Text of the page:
Wilted Flower

I told them so.

A year ago.  Then again.  Recently, in fact.

The split I saw forming in the foundation of the Wildrose party was not the oft-discussed ‘libertarians vs social conservatives’ separation, but a divide between the party hierarchy and the so-called ‘grassroots’ everyday card-carrying party members.

Party faithful watched as leader Danielle Smith ignored warnings and continued to heed the advice from her insiders – advice that went from questionable to bad to fatal in rapid succession.

Wildrose supporters witnessed the rise in popularity of their party, and felt confident in their leader who grew into her own as a leader and a politician.

Then they watched as that same leader failed to exercise her leadership time after time after time.

The Lake of Fire™ fiasco during the last provincial election could have and should have been handled much better.  Smith could have solidified a reputation as a strong leader by quickly condemning the words of the candidate in question.  She could have immediately preached to the media and voters that this was not the position of the Wildrose party and we do not agree with that opinion.

Instead, she hesitated.  She looked unsure of what to do.  Then, when she finally spoke of the issue, she practically defended the candidate.

What followed were more examples of opportunities wasted.  Moments when Smith’s leadership were needed within the party were fumbled.

Despite warnings from many long-time Wildrose supporters, she continued to heed the advice of her inner sanctum over the party membership, and the seeds of implosion were sewn.

The party was becoming what it once held in contempt.

Even when the Wildrose was at its finest, holding the Alison Redford PC’s accountable and becoming perhaps the most effective Opposition Alberta had seen in decades, behind the scenes things were a sideshow.

Many Constituency associations were little more than a coffee between a few friends.  Many CA’s were filled by those seeking personal gain and saw the then-surging Wildrose as a perfect vehicle.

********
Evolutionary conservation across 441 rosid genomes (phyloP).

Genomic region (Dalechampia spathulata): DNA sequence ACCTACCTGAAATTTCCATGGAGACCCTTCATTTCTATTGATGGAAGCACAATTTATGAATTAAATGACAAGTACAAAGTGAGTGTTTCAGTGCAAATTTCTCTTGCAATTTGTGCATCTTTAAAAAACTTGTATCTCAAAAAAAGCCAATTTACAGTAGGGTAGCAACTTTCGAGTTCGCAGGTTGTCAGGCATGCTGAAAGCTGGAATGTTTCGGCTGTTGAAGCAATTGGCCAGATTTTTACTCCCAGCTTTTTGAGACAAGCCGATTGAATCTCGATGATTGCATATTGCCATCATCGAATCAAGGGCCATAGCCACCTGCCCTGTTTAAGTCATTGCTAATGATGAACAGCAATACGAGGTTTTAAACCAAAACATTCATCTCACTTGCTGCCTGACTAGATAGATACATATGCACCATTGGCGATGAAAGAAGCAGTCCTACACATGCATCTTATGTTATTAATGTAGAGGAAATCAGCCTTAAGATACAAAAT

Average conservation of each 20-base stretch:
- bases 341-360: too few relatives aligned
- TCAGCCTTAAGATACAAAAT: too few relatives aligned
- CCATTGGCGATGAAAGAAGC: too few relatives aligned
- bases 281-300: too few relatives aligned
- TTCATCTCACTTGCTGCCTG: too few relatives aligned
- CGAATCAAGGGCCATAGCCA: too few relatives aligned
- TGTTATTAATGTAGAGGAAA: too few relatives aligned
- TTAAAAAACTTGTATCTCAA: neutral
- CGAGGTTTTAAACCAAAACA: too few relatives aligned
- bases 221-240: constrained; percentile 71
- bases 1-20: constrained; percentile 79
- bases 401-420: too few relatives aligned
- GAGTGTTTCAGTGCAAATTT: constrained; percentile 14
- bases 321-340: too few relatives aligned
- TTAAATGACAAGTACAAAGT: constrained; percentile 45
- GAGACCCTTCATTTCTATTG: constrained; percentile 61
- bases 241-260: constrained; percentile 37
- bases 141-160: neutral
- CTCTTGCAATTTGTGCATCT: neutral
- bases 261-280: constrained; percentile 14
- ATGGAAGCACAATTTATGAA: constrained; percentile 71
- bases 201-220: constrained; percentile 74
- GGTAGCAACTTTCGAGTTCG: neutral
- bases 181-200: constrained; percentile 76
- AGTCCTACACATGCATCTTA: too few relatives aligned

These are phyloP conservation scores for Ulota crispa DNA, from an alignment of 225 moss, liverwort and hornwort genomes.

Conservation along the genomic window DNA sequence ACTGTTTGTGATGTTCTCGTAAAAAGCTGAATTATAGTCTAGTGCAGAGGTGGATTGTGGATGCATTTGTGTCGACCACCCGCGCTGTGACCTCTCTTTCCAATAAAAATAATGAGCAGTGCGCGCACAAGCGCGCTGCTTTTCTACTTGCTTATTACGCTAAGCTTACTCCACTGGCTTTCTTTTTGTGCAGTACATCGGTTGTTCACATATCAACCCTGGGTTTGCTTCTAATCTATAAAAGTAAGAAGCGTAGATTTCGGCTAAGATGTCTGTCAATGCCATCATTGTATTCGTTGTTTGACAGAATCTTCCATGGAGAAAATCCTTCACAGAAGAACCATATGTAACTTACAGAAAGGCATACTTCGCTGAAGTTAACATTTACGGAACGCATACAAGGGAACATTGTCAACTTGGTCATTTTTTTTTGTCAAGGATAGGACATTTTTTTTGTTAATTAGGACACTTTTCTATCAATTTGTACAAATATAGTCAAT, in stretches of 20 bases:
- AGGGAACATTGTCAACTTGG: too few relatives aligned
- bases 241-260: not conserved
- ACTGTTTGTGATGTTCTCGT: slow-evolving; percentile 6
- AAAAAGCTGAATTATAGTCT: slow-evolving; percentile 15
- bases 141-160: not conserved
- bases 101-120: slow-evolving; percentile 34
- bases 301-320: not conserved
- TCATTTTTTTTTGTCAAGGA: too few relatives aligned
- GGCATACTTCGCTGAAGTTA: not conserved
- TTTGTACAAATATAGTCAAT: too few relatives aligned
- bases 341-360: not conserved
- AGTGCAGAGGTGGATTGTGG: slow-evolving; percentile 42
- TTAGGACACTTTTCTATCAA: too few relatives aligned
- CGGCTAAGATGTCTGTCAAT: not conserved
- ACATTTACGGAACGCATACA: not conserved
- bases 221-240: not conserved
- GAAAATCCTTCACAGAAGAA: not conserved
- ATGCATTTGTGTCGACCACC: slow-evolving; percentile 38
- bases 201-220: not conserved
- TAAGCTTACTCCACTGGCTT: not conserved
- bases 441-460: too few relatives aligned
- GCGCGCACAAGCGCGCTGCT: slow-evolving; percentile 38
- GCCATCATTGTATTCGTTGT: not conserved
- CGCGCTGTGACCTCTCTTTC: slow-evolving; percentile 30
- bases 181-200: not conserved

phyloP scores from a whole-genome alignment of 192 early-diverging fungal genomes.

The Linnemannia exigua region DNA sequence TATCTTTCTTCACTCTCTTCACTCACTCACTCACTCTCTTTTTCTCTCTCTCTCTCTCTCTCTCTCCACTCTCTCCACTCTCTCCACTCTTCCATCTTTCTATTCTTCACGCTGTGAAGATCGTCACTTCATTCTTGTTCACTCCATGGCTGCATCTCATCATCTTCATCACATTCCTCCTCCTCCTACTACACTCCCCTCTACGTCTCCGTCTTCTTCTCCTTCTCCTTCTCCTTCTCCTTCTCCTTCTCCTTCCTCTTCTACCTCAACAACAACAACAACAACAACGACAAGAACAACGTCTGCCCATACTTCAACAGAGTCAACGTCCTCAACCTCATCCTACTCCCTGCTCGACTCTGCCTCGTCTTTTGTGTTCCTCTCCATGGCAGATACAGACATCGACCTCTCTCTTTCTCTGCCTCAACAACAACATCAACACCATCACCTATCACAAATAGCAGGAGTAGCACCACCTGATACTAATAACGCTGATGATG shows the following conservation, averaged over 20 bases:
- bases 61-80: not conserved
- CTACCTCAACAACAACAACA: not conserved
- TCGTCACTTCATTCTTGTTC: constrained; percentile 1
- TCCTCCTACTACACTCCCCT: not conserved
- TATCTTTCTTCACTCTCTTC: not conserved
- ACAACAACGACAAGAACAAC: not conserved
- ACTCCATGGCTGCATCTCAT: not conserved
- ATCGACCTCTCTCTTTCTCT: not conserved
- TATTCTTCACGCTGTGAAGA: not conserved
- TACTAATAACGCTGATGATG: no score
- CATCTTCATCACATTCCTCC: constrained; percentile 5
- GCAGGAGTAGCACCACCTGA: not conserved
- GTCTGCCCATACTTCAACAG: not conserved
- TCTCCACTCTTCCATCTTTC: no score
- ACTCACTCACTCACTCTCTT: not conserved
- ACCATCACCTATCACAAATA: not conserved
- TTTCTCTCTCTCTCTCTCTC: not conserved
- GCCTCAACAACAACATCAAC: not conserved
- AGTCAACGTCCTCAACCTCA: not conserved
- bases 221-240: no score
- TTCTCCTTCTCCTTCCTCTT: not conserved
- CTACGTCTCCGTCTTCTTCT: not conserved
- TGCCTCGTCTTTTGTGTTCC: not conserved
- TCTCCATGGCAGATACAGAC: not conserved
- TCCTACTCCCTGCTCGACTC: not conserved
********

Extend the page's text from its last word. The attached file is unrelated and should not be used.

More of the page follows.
Disorganization has always hampered the party.

While not all of the issues which have affected the Wildrose party can be placed on the shoulders of Danielle Smith, the simple fact is she is…was the leader.

As someone who supported Danielle from the early days of her quest for the leadership of the Wildrose, her decision to cross the floor is a bit of a shock, but perhaps not as shocking as it could have been.

A good friend who has lived in the High River area all of his life said it best:

“Credibility.  That’s what it comes down to.  Credibility.  We voted for her and the party.  She was the leader, for God’s sake.  What kind of person builds a career attacking the government only to join the other side when the going gets tough?  What kind of leader turns her back on her own party and the voters, not only those here but across the province?”

“It would be a waste of time for her to run again.”

Even though I let my party membership lapse this year, there are still some 23,000 card-carrying Wildrose members who now belong to the remnants of a political entity.

They are the ones who feel betrayed.

They are the ones who are asking what the purpose of the Wildrose party actually was.

They feel like they’ve been had, not only by the entire Wildrose experiment, but especially by the former leader.

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His Name Was Steven